Analyzing the Relationship between Diagnosis and the Cost of Diabetic Patients

Analyzing the Relationship between Diagnosis and the Cost of Diabetic Patients

Xiao Wang (University of Louisville, USA)
DOI: 10.4018/978-1-61520-723-7.ch008


The purpose of this study is to examine the relationship between the diagnosis and the cost of patient care for those with diabetes in Medicare. In this analysis, the author used data sets about outpatient claim, inpatient claim as well as beneficiary demography information for the year 2004, all of which were taken from the Chronic Condition Data Warehouse provided by the Centers for Medicare and Medicaid. The author analyzed the cases for diabetic inpatients and outpatients by different methods. For outpatient analysis, exploratory data analysis and linear models were used .The results show that the total charges for diagnoses are reduced considerably for payment. The distribution of the total charges follows a Gamma distribution. The output of the generalized linear model demonstrates that only 15 out of the top 20 primary treatments for charges are statistically significant to the expenditures on outpatients.
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Information about Diabetes and its Co-Morbid Diseases

Diabetes is a devastating disease that greatly impacts long-term care. In recent years, diabetes has become a serious problem. According to the Centers for Disease Control and Prevention (CDC) (2007), 23.6 million children and adults had diabetes in the US in 2007, and 12.2 million are over 60 years old. Diabetes can lead to many complications such as heart disease, renal failure, high blood pressure and anemia. Statistics carried out by the American Diabetes Association showed that heart disease strikes people with diabetes twice as often as people without diabetes. Diabetes is the leading cause of new cases of blindness in people ages 20-74 and the primary cause of end-stage renal disease. The CDC also states that about 60% to 70% of people with diabetes have mild to severe forms of nervous system damage, and severe forms of diabetic nerve disease are a major contributing cause of lower-extremity amputations. In addition, the co-morbidities often suffered by patients with diabetes can affect each other. For example, diabetes is the leading cause of renal failure. The National Institute of Diabetes and Digestive and Kidney Diseases study (2008) showed that nearly 24 million people in the United States have diabetes; the Annual Data Report supported by United States Renal Data System (2007) illustrated that nearly 180,000 people are living with kidney failure as a result of diabetes. Diabetic nephropathy likely contributes to the development of anemia in patients with diabetes. Anemia often develops early in the course of chronic kidney disease in patients with diabetes and also contributes to the high incidence of cardiovascular disease observed in diabetic patients.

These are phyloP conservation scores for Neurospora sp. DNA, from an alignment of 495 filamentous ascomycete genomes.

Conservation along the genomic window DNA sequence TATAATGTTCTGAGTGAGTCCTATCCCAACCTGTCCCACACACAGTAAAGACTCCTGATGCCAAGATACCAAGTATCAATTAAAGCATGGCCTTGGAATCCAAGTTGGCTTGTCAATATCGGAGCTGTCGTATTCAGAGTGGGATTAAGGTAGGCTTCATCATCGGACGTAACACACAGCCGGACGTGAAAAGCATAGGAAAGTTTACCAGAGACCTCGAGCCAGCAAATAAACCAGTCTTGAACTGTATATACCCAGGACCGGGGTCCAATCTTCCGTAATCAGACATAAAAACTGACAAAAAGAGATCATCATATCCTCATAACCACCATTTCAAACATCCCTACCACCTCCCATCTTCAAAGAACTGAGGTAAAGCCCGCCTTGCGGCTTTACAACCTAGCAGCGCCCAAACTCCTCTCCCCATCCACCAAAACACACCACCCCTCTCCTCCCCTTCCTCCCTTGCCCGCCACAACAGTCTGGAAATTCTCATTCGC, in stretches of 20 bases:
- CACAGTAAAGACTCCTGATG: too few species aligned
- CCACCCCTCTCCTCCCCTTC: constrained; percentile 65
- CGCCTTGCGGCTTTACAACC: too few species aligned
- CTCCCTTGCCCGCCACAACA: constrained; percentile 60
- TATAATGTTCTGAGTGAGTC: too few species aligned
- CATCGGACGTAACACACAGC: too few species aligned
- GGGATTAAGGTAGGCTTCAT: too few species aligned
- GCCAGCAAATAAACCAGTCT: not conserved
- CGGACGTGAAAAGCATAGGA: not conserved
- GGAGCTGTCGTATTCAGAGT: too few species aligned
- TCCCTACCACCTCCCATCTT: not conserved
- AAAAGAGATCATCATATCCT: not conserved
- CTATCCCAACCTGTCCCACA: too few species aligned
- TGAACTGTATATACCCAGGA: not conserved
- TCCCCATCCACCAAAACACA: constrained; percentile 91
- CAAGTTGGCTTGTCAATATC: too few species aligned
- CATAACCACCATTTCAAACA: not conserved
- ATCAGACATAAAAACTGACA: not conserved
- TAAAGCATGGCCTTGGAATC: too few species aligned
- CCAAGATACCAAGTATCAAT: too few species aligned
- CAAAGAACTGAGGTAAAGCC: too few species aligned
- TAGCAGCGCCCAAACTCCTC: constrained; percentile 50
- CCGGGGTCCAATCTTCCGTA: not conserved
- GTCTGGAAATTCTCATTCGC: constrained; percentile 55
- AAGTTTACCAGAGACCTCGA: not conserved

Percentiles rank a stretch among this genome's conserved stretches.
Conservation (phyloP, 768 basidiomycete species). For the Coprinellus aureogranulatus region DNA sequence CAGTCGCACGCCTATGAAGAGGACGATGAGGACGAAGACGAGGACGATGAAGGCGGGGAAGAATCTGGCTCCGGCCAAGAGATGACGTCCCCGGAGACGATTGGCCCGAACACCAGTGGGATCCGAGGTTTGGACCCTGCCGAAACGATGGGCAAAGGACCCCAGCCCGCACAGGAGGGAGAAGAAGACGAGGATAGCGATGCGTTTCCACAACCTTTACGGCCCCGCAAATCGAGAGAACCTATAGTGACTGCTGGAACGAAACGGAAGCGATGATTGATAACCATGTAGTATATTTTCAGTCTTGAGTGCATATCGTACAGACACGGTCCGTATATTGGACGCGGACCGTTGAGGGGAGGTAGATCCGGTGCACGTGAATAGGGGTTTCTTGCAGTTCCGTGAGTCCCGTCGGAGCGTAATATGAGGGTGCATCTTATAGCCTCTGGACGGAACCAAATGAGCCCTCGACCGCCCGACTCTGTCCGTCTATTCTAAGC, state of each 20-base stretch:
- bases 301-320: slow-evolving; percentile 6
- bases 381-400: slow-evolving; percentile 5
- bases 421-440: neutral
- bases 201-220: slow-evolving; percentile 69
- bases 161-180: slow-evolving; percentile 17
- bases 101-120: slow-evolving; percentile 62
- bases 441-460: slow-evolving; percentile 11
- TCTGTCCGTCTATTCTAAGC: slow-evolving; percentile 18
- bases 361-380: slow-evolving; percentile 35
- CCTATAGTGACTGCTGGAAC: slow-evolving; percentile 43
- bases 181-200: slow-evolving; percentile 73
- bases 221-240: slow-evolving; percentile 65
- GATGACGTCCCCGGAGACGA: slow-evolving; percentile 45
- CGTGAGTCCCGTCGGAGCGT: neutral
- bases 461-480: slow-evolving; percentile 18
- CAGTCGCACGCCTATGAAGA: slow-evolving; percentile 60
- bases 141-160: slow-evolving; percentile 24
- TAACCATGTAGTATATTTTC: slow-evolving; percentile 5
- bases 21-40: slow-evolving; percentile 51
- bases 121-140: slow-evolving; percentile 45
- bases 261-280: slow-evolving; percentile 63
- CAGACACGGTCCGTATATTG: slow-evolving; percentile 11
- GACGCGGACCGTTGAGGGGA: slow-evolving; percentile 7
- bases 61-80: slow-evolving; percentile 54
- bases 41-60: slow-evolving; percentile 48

Each year, it takes a large amount of resources to treat diabetes and its complications including organ dysfunctions and neurological disorders.(See Table 1). According to the American Diabetes Association (2007), the total annual economic cost of diabetes in 2007 was estimated to be $174 billion; medical expenditures totaled $116 billion, including $27 billion for diabetes care and $58 billion for chronic diabetes-related complications. Therefore, it is very essential to control diabetes. Among all the measures to control diabetes, blood glucose monitoring is the best. The Diabetes Control and Complications Trial funded by the National Institutes of Health reported in 1993 that intensive glucose control prevents or delays the eye, nerve and kidney complications of type I diabetes (as cited in the Glucose Control Cuts Risk of Heart Disease in Type 1 Diabetes, 2005); and the DCCT/EDIC study (2005), which illustrated that intensive glucose control lowers the risk of heart disease and stroke by about 50 percent in people with type I diabetes. However, renal failure treatment is expensive since the treatment includes dialysis, an artificial blood-cleaning process, or transplantation to receive a healthy kidney from a donor. Since the expenditures for the treatment of renal failure account for 30 per cent of the costs of the treatment of diabetes, it is essential to find and examine the factors that impact on renal failure in order to reduce the total charges of diabetes treatment.

Table 1.
Health care expenditures attributed to diabetes (in millions of dollars) (Anonymous-ADA, 2008)
Chronic Complications
Hospital inpatient1,5353,1152,71920,7903,2853623,47358,344
Physician’s office2,899382382 2791,0043238993,8309,897
Emergency department23413843403132112,7173,870
Hospital outpatient84275135317871301,3212,985

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